Networking in business has spawned books, articles, podcasts and videos. You name it, there’s content out there for a business owner looking to rock their networking.
The best advice I’ve been given is to simply be curious. Go in, look to have one or two conversations and just ask questions. Then listen.
But what happens when traditional questions used in networking create a larger chasm between attendees?
With so many generations connecting today, what types of questions are appropriate for building better networking relationships?
I joined a wonderful networking group when I first started my business. This group was a space to grow our confidence as business owners, while practising standing up and speaking. It was focused on business networking.
Rarely, if ever, did anyone inquire about children or home life. In particular, no one asked me if I, then a late-20-something, had or wanted any kids. This was one of the things I liked most about this group.
As with many networking circles, this one came to a close and relationships turned into “likes” and the odd “congrats” on LinkedIn.
Seven years later, I found myself in an online networking event breakout room with one of the gentlemen from this previous group.
Body language secrets for people who hate networking by Carol Kinsey Goman
Not 30 seconds into our reconnection, “Any kids yet?” fell out of his mouth.
I was taken aback. Not because of the question itself, but because the question is not a question for business networking.
Other than the fact that we were there to discuss business – business people begin to bond through business – this question has the power to break someone’s heart. It’s a very personal question filled with emotions that link to one’s belief in themselves as a human.
Between the time I last had a conversation with this individual, I’ve witnessed friends and colleagues go through miscarriages, adoption challenges, stillbirths, toddler deaths and heartache upon heartache.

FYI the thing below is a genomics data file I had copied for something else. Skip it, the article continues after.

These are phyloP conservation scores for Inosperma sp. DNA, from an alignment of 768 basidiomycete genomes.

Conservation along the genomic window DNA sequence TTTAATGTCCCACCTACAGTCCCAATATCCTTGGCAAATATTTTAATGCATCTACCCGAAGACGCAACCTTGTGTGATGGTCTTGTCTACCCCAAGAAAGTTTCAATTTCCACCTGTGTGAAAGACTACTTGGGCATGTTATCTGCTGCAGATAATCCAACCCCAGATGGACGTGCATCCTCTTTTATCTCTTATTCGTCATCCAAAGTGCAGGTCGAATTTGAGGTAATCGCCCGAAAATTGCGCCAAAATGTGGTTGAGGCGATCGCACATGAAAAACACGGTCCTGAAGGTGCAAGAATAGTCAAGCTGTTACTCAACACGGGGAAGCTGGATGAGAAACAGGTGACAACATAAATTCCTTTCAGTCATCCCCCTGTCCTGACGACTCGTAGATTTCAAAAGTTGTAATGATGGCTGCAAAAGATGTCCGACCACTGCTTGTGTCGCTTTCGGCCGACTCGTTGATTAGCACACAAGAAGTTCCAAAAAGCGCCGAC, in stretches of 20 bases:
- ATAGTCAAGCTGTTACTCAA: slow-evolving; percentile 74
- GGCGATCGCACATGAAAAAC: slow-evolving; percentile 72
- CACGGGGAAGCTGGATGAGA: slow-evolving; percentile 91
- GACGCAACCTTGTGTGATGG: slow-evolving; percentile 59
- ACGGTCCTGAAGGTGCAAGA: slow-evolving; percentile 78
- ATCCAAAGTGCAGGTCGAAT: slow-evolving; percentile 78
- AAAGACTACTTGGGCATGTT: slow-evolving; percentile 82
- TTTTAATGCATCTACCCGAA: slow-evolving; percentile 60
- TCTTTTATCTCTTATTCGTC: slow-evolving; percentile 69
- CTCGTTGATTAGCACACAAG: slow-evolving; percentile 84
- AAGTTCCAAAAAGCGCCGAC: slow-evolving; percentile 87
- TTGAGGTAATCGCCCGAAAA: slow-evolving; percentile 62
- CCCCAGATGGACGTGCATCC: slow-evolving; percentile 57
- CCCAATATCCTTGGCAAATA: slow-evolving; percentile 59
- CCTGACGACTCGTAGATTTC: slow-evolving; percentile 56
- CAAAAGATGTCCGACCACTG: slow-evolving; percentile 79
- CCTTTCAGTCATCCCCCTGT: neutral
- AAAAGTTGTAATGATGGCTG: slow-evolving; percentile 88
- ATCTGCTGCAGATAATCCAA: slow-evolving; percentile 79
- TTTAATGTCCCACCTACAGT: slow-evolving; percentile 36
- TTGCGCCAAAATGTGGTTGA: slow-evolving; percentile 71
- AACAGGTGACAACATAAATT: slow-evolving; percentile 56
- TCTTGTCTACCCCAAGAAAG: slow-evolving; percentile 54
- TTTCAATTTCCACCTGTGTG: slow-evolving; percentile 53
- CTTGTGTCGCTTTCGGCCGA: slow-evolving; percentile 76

When this question is asked without the proper relationship boundaries in place, rapport is broken. Rebuilding the repair may not be possible. It may not be a question that holds any ill-intent but the impact can destroy someone.
Building person-to-person relationships will always be the best way to develop business connections beyond surface-level conversations. Yet it must be done in a way where potentially sensitive topics (e.g. kids, marriage/divorce, illness, etc.) don’t cause harm.
What could be asked instead that has the same intent – to build connection – without unintentionally harming the relationship?
What has your journey been these past few years?
This encourages the individual to share their story in a manner they’re comfortable with. If they mention children, chances are it’s a safer topic to broach, but not always.
What’s your favourite thing about your business?
We’re at these events because we’re in business. We should be focusing on why we love it.
Engage people in business conversations. Get them to share how they’re impacting their community and their clients. A world of connection and relationship building happens when you learn why someone loves doing business.
How have these past few months made you think differently about business?
This year has clearly been a time when business people must think differently. The solutions, markets crossing, connection opportunities and community influence have been astounding. Get curious about how others are using this time to be creative. You may end up seeing new creative ideas to use in your business.
If a minefield question does happen, use it as an opportunity to connect with the individual, offline, for a deeper conversation. Explain why the question caused harm and be open to an offline conversation to talk further. This is what I did.
The individual agreed. We connected on a much more human level because the intent was clear – he wanted to bond, not make me feel less than. It was an opportunity to connect rather than shut down and we both took it. Our business relationship and values deepened.
Networking is about building real connections. It’s simply a matter of understanding how to do so without inadvertently triggering someone’s defences. Think of the impact a question may have. And connect from there.
What typical networking question do you think should be retired from networking events? Share your insights and questions with Lindsay. Contact email@example.com